Website Maintenance How to Close a Site For a Day

There are always times – dire times, but these exist for everyone – when a website needs to take a few hours or days of me-time. That’s not so much personal time, as it is maintenance time – time for you or your webmaster to make important changes, fix graphical errors and grammatical mistakes, use a Penguin recovery service from SEOTuners, update outdated information and generally polish the website up to be a bit better than it was yesterday.

One way or another, simply disappearing off the face of the Earth or cutting off all information on your site is a bad idea for two simple reasons: 1.) you’ll alienate visitors by presenting them with absolutely nothing when you’ve promised them content, and 2.) Google will still crawl your page if you’re not careful, and rank you according to your nonexistent, downed page.

To avoid that and make sure you get a clean, temporary break without majorly affecting your overall traffic numbers or your ranking online, take the following steps:

Get Your 503 Right

The HTML 503 error is a rather common one you may have encountered several times throughout your surfing life, and it specifically refers to an “Unavailable Service” as per Lifewire. Be sure to offer both some type of interstitial or temporary maintenance site (and perhaps a pop-up) and a 503 error.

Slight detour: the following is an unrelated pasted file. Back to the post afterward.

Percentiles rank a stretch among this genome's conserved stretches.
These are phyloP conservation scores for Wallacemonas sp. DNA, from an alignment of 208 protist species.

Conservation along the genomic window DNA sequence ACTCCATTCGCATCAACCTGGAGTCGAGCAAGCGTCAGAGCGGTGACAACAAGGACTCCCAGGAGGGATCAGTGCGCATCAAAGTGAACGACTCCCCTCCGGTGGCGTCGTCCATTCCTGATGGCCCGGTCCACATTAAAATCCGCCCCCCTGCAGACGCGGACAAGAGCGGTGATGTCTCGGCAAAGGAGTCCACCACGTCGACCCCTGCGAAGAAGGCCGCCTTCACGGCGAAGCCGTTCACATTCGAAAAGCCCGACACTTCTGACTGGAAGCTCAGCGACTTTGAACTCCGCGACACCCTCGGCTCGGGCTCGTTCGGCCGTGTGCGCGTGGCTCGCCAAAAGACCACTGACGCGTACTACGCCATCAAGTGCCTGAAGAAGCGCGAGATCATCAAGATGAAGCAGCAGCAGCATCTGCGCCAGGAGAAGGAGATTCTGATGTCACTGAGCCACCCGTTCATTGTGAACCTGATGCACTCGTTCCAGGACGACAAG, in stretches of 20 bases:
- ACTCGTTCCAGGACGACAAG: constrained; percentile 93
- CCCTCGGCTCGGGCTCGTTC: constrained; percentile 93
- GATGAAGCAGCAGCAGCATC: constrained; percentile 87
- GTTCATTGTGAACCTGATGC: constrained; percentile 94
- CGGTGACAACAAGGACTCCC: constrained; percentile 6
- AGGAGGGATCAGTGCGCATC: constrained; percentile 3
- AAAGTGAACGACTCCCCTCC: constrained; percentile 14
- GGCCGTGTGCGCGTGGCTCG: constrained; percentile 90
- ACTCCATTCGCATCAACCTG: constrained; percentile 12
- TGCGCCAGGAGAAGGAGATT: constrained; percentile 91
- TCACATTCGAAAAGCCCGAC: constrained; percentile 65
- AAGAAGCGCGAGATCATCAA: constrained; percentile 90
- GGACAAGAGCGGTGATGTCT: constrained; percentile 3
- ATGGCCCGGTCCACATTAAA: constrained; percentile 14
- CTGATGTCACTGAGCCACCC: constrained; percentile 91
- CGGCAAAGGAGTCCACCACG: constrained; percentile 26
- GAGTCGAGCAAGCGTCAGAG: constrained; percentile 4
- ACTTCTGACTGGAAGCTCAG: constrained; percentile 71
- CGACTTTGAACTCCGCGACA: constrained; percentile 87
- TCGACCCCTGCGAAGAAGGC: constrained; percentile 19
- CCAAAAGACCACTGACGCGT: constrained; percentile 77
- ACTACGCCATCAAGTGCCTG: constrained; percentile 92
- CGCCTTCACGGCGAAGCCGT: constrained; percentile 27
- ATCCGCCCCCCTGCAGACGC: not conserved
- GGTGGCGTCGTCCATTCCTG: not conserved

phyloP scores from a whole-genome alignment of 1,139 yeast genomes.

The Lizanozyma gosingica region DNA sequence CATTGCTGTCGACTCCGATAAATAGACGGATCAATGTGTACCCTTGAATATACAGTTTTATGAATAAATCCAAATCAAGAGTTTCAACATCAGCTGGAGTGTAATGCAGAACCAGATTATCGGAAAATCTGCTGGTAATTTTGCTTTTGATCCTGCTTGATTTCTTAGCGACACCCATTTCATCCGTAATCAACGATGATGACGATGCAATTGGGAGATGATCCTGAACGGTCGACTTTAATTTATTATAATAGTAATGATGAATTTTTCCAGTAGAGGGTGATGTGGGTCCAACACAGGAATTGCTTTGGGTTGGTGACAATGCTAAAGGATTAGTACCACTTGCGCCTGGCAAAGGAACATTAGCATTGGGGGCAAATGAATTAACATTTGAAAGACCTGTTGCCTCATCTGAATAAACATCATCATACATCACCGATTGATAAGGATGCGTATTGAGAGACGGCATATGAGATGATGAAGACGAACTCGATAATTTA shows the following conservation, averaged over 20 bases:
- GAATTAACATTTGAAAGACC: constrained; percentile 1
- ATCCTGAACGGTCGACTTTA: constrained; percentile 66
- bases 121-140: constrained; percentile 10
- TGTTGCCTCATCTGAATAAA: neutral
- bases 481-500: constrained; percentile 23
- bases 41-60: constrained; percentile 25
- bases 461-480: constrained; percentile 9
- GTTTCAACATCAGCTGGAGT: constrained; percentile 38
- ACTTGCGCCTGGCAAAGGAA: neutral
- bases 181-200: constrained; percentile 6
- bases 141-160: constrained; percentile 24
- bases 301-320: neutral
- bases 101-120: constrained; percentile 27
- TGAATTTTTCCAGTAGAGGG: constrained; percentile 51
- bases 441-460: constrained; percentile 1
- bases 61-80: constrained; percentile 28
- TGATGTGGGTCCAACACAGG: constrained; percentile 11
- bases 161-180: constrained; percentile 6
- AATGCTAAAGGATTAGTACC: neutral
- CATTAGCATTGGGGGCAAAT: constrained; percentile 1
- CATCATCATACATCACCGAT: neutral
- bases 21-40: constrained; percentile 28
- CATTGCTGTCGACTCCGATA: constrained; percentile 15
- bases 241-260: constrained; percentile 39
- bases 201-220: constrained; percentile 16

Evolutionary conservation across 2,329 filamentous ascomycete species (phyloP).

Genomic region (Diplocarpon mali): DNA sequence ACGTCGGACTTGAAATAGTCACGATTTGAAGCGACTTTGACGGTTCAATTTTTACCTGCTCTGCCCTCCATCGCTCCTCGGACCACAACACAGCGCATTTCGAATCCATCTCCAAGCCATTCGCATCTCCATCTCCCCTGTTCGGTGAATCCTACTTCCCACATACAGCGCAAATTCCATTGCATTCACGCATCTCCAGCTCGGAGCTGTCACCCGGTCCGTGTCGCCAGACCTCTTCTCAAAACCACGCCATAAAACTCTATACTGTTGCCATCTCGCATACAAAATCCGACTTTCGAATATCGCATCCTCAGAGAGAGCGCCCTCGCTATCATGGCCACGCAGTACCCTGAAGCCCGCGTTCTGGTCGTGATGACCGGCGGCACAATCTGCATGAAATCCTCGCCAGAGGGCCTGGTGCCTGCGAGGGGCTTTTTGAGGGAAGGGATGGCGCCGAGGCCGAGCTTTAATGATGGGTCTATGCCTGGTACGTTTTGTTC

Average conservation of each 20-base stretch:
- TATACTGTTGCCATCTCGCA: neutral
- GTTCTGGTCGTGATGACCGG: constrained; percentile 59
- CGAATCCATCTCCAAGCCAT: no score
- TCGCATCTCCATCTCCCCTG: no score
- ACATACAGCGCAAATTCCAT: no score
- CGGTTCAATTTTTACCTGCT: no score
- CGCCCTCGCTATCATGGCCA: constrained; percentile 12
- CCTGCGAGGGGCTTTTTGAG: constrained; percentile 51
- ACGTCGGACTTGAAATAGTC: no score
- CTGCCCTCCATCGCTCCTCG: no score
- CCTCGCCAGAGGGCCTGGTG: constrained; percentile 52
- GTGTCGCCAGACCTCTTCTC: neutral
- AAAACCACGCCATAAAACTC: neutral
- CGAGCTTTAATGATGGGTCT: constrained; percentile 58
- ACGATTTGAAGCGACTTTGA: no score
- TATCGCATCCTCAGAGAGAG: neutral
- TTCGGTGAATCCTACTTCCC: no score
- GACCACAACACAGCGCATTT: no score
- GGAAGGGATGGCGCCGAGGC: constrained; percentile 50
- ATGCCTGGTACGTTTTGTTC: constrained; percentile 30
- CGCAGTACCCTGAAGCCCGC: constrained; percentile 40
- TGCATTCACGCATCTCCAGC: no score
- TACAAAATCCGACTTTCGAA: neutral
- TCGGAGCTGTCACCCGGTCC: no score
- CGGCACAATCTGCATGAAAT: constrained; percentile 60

End Crawling

In your site’s robots.txt file or through a robots meta tag, you should be able to add a quick clause that tells Google there’s nothing worth crawling here at the moment as per Google. This is down through a “disallow” directive in the document itself.

Announce the Maintenance

For regular users of your service, there’s nothing quite like unannounced maintenance. Most people can live with being slapped with a 503 on a nonessential service as long as they get a succinct and rational explanation through Facebook or your mailing list.

No matter how you choose to announce the maintenance, it’s important to do so at least about a business week in advance and with the right explanation – regular maintenance, site update, etc. As long as you keep your customers in the loop and Google happy, taking your site off for a day shouldn’t hurt you at all.